The fans and followers of the late sitar and surbahar maestro Subroto Roy Chowdhury organised an event at Sisir Mancha recently that turned out to be a homage to music itself.
Roy Chowdhury was trained by Nirmal Chakraborty, Birendra Kishore Roy Chowdhury and Ustad Hafiz Ali Khan. The singing style of his guru, dhrupad maestro Aminuddin Khan Dagar, also influenced his playing technique.
Sitar virtuoso Indrajit Roy Chowdhury, worthy disciple of Subrato Roy Chowdhury, is a guru with Bharatiya Vidyabhavan, New York. Accompanied by Indranil Mallick (tabla), he offered tributes to his guru by playing Jhinjhoti and Pahari Jhinjhoti, a variation of the raga.
The subtle differences between the two ragas were highlighted with pristine key-phrases. He concluded with a dhun based on raga Nanda Kauns.
Renowned vocalist Sandip Bhattacherjee began with a vilambit khayal in raga Bageshree set to ektal. The soulful badhat in his robust, melodious voice was very effective.
It was followed by a drut teental bandish with sharp taans at high speed. He concluded with a seasonal Hori Thumri. Arup Sengupta’s tabla and Gourab Chatterjee’s harmonium enhanced the beauty of the recital.
When Swarganga debuted in Kolkata under the loving and dynamic guidance of Vidushi Purnima Chaudhuri to pay melodic tributes to her Guru, Pandit Mahadev Prasad Mishra, no one had imagined that it will lose its beacon even before it will celebrate its 10th anniversary! Then onwards, Swarganga dedicates its presentations to Purnima di. Sur-Lahari — the 14th annual event, organised in the fond memory of Purnima di at Aban Mahal — proved that it continues the cherished legacy.
The star performer of the evening was Pandit Swapan Chaudhuri. Superbly supported by Sanatan Goswami’s seasoned harmonium, he began with jhaptal and later played teental in his usual charismatic style that rests on his immaculately measured strokes on his exemplarily-tuned tabla.
Earlier renowned flautist Sudip Chattopadhyay, a close associate of Purnima di, offered an emotive version of ragas Bihag (slow and fast teental) and Gaoti, followed by a lilting purbi-dhun with Parimal Chakraborty’s tabla as a sensitive companion.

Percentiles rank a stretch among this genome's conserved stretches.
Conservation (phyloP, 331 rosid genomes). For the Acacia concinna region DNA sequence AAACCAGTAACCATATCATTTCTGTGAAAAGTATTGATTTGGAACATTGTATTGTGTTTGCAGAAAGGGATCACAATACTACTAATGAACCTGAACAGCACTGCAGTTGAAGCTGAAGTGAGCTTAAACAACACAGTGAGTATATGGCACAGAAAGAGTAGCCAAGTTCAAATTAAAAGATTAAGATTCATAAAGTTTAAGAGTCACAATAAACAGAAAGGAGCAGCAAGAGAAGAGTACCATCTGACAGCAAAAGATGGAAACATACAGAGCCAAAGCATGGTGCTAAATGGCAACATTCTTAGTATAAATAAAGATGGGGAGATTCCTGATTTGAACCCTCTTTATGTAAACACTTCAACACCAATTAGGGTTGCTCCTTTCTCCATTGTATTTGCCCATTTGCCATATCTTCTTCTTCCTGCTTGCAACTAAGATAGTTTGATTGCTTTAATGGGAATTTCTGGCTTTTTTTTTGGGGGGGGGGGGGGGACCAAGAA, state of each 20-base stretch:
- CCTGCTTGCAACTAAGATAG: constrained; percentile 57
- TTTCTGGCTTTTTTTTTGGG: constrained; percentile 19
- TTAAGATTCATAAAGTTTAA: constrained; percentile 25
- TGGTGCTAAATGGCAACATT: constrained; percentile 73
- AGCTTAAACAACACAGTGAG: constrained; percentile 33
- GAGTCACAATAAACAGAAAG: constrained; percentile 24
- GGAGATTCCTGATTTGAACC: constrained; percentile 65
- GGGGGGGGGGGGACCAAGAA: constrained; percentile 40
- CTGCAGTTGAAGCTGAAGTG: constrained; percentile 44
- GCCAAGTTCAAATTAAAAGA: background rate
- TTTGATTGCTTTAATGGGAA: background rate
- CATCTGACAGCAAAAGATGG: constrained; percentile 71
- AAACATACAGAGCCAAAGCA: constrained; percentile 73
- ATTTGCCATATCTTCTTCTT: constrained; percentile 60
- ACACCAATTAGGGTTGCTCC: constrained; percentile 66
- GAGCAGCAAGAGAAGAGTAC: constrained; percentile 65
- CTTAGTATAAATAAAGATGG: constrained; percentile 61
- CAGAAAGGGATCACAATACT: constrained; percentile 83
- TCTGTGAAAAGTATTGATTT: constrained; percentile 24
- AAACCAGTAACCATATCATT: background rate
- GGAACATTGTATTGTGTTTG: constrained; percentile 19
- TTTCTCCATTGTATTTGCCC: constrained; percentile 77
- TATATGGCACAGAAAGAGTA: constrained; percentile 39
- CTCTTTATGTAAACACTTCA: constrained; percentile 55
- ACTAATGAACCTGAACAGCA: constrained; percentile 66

Young, talented vocalist Shruti Gupta commenced the evening majestically with her version of raga Shree. Ably supported by Subrata Gupta (tabla) and Debaprasad Dey (harmonium), she also sang a soulful Khamaj thumri.
The sound of music
Daman Sood, the Mumbai-based world-renowned sound engineer and studio designer, announced the production of the first ever video series on “How to Record Indian Acoustic Instruments” at Shrutinandan. Under his guidance, this unique and path-breaking design of sound is conceptualised and processed by Ananjan Chakraborty, one of his most enterprising students and the life-line of the Ananjan Studio of Shrutinandan.
Pandit Ajoy Chakrabarty, the beacon of Shrutinandan and proud father of Ananjan, clarified, “In this era of several social media platforms one finds a lot of experimental recordings of Western instruments, whereas Indian acoustic instruments are conspicuous by their ‘ethnic’ tag and near absence from the scene.
Usually, Indian musicians and their sound technicians get to know and understand the sound through experience. There is no method of training. To get the best out of Sood ji’s visit, we requested him to guide every enthusiast interested in ‘understanding’ the sound, the most essential aspect of music-making.”
As such, to do the groundwork, Sood also conducted a three-day master class at Ananjan Studio for budding audio engineers and interested musicians. One gathered that the history of sound recording can be roughly divided into four main periods — the Acoustic era, Electrical era (including sound on film), the Magnetic era and the Digital Era.
According to Sood, “The present generation is ignorant of the early ‘analogue’ recording techniques that were developed and perfected in Europe over a period of hundred years, with their ‘quiet’ and ‘hushed’ sound-sensibilities, which acknowledged the fact that the sound designs are created on the canvas of space.
At present the world of sound is ruled by the US and it is loud and ‘sharp’, almost unnatural sound-designs, which ignore the space. This has filtered into the Indian classical music scene. My effort is to create and capture the heartwarming feel of space in sound production.”
“How to Record Indian Acoustic Instruments”, a joint venture of the Guru and Shishya, hopes to unveil the unexplored vistas of Indian music-making.
Ananjan, a trained audio engineer and musician as well, played a piece created with the new sounds of tabla on his synthesizer to give an example of the latest sound-design before discerning dignitaries.
For this the “sampling” of tabla and bayan were processed to soften the “snap” or hitting sound by adding “snare” sound. Also, by reversing the sound emanating out of a mnemonic like “dha” or “dhin”, new sounds emerged.
Evidently, the newly designed soundscapes, based on Indian acoustic instruments, have positioned Ananjan Chakraborty firmly on the threshold of a novel beginning of sound arrangements, with the blessings of his guru, Daman Sood.